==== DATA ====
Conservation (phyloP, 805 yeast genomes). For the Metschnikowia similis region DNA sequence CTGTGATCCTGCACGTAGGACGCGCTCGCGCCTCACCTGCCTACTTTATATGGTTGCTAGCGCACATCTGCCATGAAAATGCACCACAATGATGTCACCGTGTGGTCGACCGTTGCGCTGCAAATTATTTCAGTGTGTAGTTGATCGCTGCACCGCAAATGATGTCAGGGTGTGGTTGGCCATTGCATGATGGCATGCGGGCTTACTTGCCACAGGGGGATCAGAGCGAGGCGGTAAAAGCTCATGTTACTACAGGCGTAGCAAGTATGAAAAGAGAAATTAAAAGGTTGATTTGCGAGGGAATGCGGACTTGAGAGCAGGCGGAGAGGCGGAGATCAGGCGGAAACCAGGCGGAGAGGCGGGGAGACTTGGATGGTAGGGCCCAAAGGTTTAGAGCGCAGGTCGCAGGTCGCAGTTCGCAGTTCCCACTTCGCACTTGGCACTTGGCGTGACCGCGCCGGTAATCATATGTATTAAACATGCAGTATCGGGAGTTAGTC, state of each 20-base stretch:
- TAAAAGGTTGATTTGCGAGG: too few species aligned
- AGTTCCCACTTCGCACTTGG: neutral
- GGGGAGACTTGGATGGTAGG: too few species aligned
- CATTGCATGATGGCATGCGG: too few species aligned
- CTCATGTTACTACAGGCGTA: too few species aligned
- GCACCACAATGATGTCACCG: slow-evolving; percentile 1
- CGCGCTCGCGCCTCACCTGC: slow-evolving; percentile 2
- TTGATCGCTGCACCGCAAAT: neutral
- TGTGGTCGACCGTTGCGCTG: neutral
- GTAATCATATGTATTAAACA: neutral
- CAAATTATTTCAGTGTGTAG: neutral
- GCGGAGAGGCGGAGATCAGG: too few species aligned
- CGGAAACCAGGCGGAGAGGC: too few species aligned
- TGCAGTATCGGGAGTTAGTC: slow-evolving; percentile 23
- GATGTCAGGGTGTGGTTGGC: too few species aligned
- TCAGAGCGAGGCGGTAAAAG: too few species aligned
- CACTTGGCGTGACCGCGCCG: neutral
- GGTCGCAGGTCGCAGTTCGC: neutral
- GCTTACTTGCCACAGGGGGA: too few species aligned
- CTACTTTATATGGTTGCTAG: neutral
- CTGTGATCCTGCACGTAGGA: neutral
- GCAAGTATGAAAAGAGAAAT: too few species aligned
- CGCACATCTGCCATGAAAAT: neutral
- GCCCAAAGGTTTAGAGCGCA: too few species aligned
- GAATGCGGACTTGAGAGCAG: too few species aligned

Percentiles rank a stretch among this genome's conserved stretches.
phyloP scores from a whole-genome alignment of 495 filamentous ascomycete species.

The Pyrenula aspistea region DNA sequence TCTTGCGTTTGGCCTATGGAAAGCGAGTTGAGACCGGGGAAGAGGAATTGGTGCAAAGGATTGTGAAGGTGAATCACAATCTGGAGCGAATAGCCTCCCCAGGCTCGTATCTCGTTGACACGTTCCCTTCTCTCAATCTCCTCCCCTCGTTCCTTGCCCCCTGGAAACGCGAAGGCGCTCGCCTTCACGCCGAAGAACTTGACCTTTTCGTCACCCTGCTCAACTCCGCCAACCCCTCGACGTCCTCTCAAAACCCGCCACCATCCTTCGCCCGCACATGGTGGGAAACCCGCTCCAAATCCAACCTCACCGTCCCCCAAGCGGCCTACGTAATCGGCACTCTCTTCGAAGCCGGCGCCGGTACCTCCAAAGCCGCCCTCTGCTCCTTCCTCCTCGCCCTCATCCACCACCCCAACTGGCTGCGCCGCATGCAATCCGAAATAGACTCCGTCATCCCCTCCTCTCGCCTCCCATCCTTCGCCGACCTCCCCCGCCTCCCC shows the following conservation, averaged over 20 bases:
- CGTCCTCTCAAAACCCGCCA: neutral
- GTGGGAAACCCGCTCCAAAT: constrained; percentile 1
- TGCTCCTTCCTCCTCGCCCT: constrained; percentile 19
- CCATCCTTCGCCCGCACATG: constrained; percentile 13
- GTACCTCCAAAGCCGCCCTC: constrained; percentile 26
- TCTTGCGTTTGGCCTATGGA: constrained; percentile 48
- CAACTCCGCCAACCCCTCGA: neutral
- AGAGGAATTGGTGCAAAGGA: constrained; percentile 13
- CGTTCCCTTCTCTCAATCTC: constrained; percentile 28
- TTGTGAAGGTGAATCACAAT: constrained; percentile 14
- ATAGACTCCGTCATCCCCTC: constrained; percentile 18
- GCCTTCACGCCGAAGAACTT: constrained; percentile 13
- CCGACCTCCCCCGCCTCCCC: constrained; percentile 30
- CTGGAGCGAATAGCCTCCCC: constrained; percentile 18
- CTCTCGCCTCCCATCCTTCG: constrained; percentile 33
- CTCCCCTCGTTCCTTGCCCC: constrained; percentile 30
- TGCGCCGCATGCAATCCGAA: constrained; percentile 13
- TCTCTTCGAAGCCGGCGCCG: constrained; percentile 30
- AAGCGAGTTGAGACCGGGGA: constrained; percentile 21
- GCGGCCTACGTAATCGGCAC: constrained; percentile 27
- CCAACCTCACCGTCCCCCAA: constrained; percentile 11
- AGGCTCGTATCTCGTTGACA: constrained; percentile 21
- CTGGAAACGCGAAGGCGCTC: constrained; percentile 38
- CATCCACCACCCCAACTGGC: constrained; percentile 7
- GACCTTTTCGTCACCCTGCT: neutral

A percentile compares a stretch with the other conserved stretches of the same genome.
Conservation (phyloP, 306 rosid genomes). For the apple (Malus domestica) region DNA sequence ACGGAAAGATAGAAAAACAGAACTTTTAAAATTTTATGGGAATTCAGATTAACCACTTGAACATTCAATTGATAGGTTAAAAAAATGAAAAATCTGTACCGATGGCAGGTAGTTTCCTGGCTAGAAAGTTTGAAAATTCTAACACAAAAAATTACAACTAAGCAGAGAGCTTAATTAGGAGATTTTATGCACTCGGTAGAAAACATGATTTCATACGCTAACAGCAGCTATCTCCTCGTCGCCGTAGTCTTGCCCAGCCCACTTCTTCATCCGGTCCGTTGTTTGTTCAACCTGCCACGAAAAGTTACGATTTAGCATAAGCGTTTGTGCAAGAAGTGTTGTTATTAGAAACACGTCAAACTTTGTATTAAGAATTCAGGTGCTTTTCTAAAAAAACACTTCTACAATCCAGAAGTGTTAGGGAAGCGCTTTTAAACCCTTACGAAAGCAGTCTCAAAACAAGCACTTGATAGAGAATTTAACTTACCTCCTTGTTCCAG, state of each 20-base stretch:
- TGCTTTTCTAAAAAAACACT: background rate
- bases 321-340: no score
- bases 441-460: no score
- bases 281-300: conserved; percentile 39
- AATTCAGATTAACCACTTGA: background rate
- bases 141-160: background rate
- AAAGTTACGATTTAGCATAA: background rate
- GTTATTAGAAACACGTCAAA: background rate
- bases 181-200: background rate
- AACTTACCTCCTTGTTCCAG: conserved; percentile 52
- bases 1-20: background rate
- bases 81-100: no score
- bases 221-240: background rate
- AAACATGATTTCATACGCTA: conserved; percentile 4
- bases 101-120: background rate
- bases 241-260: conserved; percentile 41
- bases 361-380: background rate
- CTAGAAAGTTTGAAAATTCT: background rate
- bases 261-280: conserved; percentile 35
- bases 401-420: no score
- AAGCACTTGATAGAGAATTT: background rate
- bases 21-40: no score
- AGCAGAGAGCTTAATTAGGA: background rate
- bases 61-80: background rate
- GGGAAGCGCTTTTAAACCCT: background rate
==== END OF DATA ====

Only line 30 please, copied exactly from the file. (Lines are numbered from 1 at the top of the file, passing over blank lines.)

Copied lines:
- CGTCCTCTCAAAACCCGCCA: neutral